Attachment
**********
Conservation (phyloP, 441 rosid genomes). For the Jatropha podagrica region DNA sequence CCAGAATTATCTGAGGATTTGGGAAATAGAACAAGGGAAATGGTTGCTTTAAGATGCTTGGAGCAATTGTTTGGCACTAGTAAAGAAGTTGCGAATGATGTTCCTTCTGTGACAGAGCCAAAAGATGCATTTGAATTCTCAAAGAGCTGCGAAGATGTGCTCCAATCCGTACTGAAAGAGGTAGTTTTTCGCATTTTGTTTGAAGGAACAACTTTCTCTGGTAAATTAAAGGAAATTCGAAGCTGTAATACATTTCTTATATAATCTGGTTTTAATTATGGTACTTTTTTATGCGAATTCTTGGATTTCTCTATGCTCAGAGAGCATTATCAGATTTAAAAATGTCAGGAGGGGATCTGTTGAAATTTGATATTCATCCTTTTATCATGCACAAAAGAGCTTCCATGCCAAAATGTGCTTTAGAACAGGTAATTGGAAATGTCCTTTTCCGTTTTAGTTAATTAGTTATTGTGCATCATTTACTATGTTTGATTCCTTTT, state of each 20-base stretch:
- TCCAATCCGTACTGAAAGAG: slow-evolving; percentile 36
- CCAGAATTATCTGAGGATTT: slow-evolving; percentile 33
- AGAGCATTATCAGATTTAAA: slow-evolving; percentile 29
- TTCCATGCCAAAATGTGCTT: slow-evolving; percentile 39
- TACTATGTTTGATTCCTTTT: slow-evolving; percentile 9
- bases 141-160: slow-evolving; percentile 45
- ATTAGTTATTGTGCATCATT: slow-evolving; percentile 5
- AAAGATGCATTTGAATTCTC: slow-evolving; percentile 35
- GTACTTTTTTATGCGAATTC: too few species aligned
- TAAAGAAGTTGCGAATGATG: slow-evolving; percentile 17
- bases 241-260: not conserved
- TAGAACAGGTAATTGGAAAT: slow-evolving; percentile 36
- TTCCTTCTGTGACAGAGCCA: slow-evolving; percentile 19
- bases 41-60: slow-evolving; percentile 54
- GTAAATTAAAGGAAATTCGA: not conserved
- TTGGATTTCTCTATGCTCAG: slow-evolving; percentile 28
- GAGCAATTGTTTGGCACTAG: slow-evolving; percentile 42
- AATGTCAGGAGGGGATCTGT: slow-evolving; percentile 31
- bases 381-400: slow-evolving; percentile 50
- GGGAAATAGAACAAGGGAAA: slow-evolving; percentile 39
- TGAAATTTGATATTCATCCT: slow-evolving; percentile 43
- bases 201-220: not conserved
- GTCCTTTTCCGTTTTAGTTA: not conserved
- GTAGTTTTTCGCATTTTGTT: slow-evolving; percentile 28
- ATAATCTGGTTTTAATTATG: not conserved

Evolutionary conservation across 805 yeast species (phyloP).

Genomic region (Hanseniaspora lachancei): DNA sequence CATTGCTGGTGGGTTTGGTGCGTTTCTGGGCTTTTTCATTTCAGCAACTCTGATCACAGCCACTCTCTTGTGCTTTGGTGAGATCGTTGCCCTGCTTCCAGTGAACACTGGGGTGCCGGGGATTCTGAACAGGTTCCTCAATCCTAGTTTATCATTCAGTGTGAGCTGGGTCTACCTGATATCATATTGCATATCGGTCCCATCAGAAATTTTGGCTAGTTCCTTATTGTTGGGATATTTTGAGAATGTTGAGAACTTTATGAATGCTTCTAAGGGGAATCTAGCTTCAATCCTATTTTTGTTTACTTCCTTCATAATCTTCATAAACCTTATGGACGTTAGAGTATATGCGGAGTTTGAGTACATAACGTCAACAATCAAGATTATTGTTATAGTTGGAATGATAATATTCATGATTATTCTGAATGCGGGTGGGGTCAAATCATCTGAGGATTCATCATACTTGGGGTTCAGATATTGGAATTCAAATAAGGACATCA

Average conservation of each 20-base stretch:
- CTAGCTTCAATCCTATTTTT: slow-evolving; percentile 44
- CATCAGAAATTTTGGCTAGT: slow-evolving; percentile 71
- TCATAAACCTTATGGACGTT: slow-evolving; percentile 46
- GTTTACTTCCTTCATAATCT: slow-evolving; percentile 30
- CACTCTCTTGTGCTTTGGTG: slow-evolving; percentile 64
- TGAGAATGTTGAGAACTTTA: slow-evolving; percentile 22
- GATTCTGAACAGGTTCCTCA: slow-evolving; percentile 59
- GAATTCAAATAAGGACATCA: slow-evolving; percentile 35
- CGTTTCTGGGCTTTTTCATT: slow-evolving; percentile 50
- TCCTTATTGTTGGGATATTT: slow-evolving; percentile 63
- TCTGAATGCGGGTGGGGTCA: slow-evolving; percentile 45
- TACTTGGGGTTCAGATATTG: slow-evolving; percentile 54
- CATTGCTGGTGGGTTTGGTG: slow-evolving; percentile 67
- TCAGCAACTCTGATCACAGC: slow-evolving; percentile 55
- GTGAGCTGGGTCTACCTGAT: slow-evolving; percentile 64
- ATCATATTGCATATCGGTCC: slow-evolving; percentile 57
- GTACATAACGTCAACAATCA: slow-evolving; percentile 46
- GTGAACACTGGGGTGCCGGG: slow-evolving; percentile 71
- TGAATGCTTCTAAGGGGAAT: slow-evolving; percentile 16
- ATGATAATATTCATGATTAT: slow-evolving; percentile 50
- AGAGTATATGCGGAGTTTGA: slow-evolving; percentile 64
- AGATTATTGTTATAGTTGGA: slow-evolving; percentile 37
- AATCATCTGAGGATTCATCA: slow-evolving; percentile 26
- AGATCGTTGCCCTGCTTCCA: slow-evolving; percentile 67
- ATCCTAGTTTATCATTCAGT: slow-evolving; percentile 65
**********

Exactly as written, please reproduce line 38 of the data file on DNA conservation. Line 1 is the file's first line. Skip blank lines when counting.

- CGTTTCTGGGCTTTTTCATT: slow-evolving; percentile 50